I'm in love with my four children! In fact, I ADORE them! I couldn't even dream of putting any one of them back - each birth was divinely precious, especially witnessing the first cries of our twins; within two minutes of each other; deemed an "emergency c.section" as my placenta was failing and one of the babies kept losing a lot of weight, and there wasn't much fluid around one of them. Just when I got used to seeing one baby (a boy!), the little girl was born within a very short time frame, then both were whisked away to the Neo Natal Intensive Care Unit, as they were born at 34 weeks and required some extra TLC for a few weeks. About that time, I learnt the true meaning of multi-tasking! Both babies required my expressed colostrum/first milk, and it became Liquid Gold! Each twin seemed to vie for attention even back then. The neonatal staff, as kind as they were, said I had enough Liquid Gold for one baby, but not for TWINS!! The daily queries were bounced off the neo natal nurses: "Which twin shall we give Liquid Gold to? The "small for dates twin" or the twin who has breathing difficulties and jaundice?".
And then again, the meaning of multi tasking grew even more, when our precious babies were finally home. I also had a 21 month old Princess to care for. Three little Cherubs in nappies, two babies to feed, burp, change and put to sleep. And so "routine, routine, routine" became our slogan in those days, not to mention learning just how much the very word, "sleep!" was a treat in itself! (Sleep = aka not enough of it!). When owls were calling it quits for the night, we were up far before the first bird twittering, feeding a baby, two babies!!
Fast forward four years. Today we have x2 four-and-a-half year olds, a six year old, and a 7 month old baby! Obviously twins didn't put us off having more children, but you may have noticed a respectable 4 year age gap! I still have x2 children in nappies (the baby Cherub, and Prince 4, who has special needs and has no control over his bowel and bladder - hopefully that will change one day!). During the day, life has become quite manageable now! Princess 6 goes to school, and our twins go to morning kindergarten (8.30am-12.30pm.... but I am never there at 8.30am; more like 9.05am after dropping Princess 6 off at school first - for me right now, that's the most practical way for the how the morning runs!). But when they are all home in the school holidays, when my Prince Charming is at work, the days are interesting, colourful and busy! I go to do one thing, and someone needs their shoe tied, or someone needs help going to the toilet, or I have to help clean up a spilt cup of milk. There are many days like that when the dishes and the laundry smile at me, as if to say, "Well? When?!", and it all gets done, along with the evening's dinner, and a quick tidy up of the living room at the end of the day... as if it wasn't too much effort, when Prince Charming gets home to an "okay" looking house!! Hee hee, he didn't see the carnage just half an hour ago!! :0)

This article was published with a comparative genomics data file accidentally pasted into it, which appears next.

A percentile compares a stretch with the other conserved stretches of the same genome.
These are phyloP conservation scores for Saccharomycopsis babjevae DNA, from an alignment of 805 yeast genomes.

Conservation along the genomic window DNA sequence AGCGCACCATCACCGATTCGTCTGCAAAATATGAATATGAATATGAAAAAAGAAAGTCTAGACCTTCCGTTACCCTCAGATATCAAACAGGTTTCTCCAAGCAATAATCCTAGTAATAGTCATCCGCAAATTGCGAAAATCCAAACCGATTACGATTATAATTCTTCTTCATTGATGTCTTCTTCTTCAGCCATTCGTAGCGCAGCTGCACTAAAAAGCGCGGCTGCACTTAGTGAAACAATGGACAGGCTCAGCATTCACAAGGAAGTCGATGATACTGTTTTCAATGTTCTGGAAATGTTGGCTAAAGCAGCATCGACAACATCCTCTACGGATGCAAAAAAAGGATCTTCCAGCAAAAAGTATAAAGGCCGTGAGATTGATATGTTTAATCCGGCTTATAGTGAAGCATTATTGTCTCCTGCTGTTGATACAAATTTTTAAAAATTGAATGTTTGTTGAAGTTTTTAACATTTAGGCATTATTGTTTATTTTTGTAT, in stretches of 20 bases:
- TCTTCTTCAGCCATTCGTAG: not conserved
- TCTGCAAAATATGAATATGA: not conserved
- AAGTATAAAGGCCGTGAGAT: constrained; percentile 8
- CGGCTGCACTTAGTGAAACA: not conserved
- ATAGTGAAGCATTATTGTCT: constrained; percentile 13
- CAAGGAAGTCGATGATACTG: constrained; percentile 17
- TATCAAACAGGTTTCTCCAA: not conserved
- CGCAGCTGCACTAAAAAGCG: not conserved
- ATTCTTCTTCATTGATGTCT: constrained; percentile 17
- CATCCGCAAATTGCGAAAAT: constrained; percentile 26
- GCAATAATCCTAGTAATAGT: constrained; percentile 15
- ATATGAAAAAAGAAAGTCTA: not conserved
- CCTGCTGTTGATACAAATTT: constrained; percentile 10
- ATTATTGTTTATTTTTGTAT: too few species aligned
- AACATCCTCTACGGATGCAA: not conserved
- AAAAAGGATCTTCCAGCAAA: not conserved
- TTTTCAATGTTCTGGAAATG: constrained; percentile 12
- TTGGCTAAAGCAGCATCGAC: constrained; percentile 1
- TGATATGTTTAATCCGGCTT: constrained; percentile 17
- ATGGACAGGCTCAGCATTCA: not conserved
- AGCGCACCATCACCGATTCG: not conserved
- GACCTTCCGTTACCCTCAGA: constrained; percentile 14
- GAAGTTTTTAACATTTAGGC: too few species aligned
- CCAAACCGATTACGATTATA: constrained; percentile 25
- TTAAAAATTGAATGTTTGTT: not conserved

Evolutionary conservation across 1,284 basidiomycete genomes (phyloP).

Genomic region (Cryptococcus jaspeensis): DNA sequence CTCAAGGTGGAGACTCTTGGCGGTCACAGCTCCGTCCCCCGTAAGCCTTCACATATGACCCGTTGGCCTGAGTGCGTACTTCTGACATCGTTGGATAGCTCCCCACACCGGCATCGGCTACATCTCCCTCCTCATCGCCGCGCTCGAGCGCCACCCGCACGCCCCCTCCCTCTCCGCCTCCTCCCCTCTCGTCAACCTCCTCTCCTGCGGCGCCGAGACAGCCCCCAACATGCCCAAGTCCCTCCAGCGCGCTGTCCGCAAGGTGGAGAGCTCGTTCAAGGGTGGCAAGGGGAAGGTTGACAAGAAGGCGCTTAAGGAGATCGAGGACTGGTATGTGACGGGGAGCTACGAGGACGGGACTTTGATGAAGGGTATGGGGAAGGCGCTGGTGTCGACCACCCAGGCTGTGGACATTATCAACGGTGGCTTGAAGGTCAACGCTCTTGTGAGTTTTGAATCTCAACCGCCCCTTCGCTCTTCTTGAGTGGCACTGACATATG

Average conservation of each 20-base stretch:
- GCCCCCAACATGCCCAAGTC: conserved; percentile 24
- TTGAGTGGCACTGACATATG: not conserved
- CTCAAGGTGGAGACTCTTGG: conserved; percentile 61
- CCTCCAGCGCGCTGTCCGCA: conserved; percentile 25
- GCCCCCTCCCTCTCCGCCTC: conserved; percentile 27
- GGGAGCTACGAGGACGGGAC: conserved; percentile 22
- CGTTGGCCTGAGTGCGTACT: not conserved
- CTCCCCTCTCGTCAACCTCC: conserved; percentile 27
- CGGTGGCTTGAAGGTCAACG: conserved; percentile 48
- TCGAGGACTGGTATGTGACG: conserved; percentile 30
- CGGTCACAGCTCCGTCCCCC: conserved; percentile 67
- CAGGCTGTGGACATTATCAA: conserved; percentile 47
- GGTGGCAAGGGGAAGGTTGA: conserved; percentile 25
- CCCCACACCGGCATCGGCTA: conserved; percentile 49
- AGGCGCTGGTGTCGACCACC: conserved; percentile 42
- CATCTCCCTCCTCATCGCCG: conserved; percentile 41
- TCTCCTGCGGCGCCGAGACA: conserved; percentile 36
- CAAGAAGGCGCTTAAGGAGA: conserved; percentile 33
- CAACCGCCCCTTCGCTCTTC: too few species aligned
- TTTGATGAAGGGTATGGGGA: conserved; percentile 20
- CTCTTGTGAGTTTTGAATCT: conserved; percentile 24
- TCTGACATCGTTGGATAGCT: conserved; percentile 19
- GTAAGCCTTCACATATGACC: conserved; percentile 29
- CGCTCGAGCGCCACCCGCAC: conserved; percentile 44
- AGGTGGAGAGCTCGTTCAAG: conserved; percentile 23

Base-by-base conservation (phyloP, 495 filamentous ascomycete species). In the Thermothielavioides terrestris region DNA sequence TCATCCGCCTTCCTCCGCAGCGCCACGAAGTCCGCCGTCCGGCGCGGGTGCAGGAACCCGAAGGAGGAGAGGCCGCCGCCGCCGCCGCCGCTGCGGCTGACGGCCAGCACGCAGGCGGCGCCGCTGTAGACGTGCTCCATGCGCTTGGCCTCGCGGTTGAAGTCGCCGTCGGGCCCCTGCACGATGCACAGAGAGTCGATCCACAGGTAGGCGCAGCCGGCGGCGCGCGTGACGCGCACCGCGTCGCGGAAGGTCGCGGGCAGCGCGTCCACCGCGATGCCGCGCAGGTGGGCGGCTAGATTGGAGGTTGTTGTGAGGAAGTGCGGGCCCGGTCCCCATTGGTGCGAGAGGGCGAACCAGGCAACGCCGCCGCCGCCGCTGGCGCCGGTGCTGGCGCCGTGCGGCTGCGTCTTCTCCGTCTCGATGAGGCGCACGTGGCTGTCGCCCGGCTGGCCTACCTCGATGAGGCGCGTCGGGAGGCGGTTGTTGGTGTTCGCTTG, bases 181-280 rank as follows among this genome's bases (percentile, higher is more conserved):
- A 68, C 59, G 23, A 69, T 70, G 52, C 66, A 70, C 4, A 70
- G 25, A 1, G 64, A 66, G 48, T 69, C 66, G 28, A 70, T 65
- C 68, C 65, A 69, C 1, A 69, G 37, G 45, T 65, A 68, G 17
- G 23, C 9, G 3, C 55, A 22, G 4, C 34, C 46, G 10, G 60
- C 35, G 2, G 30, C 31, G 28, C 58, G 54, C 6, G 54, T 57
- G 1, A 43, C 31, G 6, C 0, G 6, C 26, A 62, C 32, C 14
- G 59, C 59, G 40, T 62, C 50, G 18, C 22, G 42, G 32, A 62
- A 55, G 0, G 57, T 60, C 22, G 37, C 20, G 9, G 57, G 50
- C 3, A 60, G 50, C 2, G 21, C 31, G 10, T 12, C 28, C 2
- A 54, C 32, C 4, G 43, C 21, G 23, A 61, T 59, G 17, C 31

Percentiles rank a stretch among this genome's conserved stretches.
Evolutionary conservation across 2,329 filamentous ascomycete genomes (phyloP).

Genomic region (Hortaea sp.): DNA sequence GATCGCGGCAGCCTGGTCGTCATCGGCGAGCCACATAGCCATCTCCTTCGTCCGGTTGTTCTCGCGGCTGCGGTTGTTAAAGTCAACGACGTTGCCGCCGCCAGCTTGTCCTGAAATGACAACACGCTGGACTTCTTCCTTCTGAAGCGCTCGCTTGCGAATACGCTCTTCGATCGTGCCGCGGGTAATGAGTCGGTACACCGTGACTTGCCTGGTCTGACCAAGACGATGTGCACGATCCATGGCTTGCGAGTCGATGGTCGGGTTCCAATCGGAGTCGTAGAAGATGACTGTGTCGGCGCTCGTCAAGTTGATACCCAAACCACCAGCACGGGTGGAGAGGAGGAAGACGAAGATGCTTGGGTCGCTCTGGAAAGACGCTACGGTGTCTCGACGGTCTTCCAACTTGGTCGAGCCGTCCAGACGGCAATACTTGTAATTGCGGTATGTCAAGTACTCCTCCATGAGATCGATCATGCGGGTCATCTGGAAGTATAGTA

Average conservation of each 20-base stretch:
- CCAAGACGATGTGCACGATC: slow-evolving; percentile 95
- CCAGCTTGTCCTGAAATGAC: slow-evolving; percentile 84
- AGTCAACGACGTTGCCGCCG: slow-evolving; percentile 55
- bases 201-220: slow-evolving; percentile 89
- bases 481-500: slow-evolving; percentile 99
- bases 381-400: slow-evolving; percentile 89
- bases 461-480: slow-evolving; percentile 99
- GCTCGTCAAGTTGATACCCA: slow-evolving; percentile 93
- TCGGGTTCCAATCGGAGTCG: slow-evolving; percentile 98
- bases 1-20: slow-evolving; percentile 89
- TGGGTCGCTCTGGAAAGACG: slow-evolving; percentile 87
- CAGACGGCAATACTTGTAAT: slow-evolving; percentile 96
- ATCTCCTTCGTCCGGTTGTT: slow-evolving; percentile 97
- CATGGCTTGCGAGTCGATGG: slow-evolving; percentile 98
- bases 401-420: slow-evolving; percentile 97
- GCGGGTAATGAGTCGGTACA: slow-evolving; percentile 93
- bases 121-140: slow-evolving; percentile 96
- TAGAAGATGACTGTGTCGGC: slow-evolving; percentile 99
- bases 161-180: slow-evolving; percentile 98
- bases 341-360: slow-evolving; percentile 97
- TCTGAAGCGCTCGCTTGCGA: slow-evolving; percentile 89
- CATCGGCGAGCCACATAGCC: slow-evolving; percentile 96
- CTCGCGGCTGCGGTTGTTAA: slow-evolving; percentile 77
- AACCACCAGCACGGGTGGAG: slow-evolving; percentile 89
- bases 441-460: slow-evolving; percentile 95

My latest organisation tip (it is a new one for me!) is to put x4 snack containers (named) in the fridge, containing snacks that the kids can serve for themselves for morning tea and afternoon tea. There are drinks made up in their own cups (named), so the girls (who are the most capable) can get their own food if I happen to be busy feeding or changing the baby etc. Where did I get this idea from? The children's storybook, called, "The Little Red Hen".
The Little Red Hen was a busy mother just like myself, who seemed to struggle to get things done, with her busy brood. One day it all got a bit too much, so she stood her ground (as hens do!) and asked her friends to help her bake some bread. She says, "Who will help me plant this wheat?" and they all replied, "Not I!". I am guessing you all know how the story goes; she asks for help several times and each time the reply is the same: "Not I!". Eventually, with a heavy heart, she says, "Then I will do it myself!". So she does everything as she has always done, bakes the bread, and cunningly says, "Well, who will help me eat this warm, fresh bread?" "I will!" "I will!" "I will!" chime the friends. "No, you won't", said the Little Red Hen. "You wouldn't help me plant the seeds, cut the wheat, go to the miller, make the dough, or bake the bread. Now my three chicks and I will eat this bread ourselves!". And that's just what they did.
In many ways, I relate well to busy Red Hen! Sometimes when the going gets tough, you are allowed to have your "just desserts" - you can have your cake and eat it too!
And that, dear Readers, is just what I do! The bread is delicious!!